Enough Is Enough: Hold 'Black Lives Matter' Accountable
You wake excited to gather your family and head to the airport. It's the day before Christmas Eve, and you're about to travel across the country to meet loved ones not seen since the previous year. You leave the house with plenty of time to spare. Everything's going according to plan. Then you get to the airport.
It's jammed, not with fellow travelers, but with political protesters engaged in an unauthorized demonstration. "No justice! No peace!" they shout, holding aloft signs reading "Black Lives Matter." You soon realize that the crowd of agitators has overwhelmed law enforcement. The protesters bar your access to the airport. You miss your flight.
This was the experience of countless travelers meant to depart the Minneapolis/St. Paul International Airport on Wednesday as trespassers organized by Black Lives Matter Minneapolis streamed onto the premises. The protesters had been delivered by light rail trains originating from the Mall of America. The mall had been the announced target of the movement's demonstration. But that announcement had been a diversion. The real target had been the airport.
Wednesday's melee followed days of preparation and legal drama. After BLM announced their intention to protest at the Mall of America, the mall's management reiterated that protest was not allowed on their premise. The standoff proved similar to events a year prior, when BLM had invaded the mall on the Saturday before Christmas. That incident had led to several criminal charges against protest organizers, most of which were dropped by a Hennepin County judge. The ruling in that case indicated that the mall had not done enough to prevent the incursion. From station KMSP in Minneapolis:
The judge [noted] that the mall seemed to allow the demonstration for the first half hour by not issuing any explicit orders to leave. And that the MOA did not pursue any court action before the protest to enjoin the demonstration.
If approved by a Hennepin County judge, activists would be prohibited from engaging, soliciting or encouraging any demonstration on mall property on Wednesday, and also be required to purge details of their scheduled rally from social media.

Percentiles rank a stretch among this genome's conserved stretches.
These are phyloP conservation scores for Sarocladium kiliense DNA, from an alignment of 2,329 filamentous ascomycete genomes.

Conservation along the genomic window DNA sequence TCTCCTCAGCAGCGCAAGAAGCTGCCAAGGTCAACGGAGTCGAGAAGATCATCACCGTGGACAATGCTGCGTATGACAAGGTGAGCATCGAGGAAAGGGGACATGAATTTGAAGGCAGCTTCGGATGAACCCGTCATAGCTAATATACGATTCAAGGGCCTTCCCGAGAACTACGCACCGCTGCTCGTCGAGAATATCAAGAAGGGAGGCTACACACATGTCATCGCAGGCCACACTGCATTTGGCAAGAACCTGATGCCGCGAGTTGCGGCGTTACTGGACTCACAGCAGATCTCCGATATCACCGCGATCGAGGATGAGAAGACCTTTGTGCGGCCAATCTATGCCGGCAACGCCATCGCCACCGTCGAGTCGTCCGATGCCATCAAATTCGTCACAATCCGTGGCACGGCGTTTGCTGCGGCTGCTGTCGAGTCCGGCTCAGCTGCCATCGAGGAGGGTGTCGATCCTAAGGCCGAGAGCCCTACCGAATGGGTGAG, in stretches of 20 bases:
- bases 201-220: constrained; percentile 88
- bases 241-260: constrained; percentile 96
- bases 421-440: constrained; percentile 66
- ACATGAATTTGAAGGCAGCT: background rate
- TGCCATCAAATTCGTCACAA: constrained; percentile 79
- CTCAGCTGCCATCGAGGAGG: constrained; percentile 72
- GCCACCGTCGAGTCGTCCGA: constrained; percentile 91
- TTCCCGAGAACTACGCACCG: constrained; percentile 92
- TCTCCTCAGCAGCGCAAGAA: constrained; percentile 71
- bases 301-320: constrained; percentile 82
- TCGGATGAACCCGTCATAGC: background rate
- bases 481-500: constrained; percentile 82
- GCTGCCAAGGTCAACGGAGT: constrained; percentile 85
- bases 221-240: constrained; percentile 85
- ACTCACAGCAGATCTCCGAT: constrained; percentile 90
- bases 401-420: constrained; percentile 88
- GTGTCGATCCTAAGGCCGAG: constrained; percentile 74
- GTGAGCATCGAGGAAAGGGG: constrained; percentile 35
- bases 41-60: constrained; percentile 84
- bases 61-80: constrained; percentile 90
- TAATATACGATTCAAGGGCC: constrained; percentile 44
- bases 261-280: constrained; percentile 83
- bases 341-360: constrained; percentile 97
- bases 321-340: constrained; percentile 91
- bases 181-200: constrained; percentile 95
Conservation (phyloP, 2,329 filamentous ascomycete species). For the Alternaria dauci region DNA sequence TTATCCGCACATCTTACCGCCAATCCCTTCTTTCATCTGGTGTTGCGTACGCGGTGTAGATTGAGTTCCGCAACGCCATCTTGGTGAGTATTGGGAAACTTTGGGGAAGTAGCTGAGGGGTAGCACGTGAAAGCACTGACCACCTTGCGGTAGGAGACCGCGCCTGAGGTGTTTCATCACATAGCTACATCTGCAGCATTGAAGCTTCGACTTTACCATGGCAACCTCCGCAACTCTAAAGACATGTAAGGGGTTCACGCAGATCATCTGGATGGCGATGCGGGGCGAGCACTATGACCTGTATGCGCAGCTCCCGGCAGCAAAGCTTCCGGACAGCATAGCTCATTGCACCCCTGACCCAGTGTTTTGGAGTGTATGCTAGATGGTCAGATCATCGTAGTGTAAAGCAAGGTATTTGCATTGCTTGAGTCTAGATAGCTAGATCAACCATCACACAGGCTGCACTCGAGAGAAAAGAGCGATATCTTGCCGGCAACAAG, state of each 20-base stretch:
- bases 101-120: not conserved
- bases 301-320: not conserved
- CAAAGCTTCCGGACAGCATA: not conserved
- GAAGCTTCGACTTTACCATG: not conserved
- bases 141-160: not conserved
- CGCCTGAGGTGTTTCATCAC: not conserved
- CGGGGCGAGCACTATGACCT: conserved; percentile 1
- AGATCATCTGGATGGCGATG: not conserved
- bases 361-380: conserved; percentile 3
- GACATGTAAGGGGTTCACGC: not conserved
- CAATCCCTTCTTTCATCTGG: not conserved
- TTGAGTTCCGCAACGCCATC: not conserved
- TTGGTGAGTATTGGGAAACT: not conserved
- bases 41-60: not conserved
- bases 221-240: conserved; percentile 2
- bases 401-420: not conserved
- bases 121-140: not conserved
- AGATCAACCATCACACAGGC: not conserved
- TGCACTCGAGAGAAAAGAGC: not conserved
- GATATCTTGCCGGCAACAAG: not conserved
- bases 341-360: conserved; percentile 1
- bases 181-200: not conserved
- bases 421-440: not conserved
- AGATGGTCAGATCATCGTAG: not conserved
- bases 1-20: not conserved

Alas, the judge rejected the mall's request, opting only to bar three specific BLM organizers from participating in the demonstration. We saw on Wednesday how ineffective that restriction was. Since restraining orders and other legal means have failed to protect property and infrastructure, it seems clear that a new approach is called for. Innocents can no longer be allowed to suffer the abuse of Black Lives Matter.
Agitators operating under the banner of Black Lives Matter have repeatedly broken the law. They have done so at the direction of organizers who buffer themselves from accountability by leveraging the limitations of law enforcement. Consider this New York Times report on the restraining order recently granted by a Hennepin County judge:
The decision bars three of the organizers — Michael McDowell, Miski Noor and Kandace Montgomery — from participating in the protest. Black Lives Matter has vowed to go forward with the demonstration as planned. The mall’s complaint had included the group itself as a defendant, but Judge Karen A. Janisch of Hennepin County ruled that it was not an entity capable of being sued.
“The Court does not have a sufficient basis to issue an injunction as to Black Lives Matters (sic) or to unidentified persons who may be acting as its agents or in active concert with the Black Lives Matters movement,” she wrote.
Because BLM is not a legal entity, it cannot be effectively restrained. There is no headquarters to raid, no officers to censure, no assets to seize. This is by design. By keeping the organization informal, its collective actions cannot be attributed to its leaders. In the eyes of the law, every person acting at the behest of Black Lives Matter is acting individually.
This presents the Mall of America and other private venues with a logistically impossible task, individually trespassing BLM protesters one at a time. There's nothing else they can do, no other protection the law provides. Under the status quo, property rights are not protected. Furthermore, public infrastructure like interstate freeways, airports, and police precincts are vulnerable to coordinated disruptions by organizers who are not held accountable.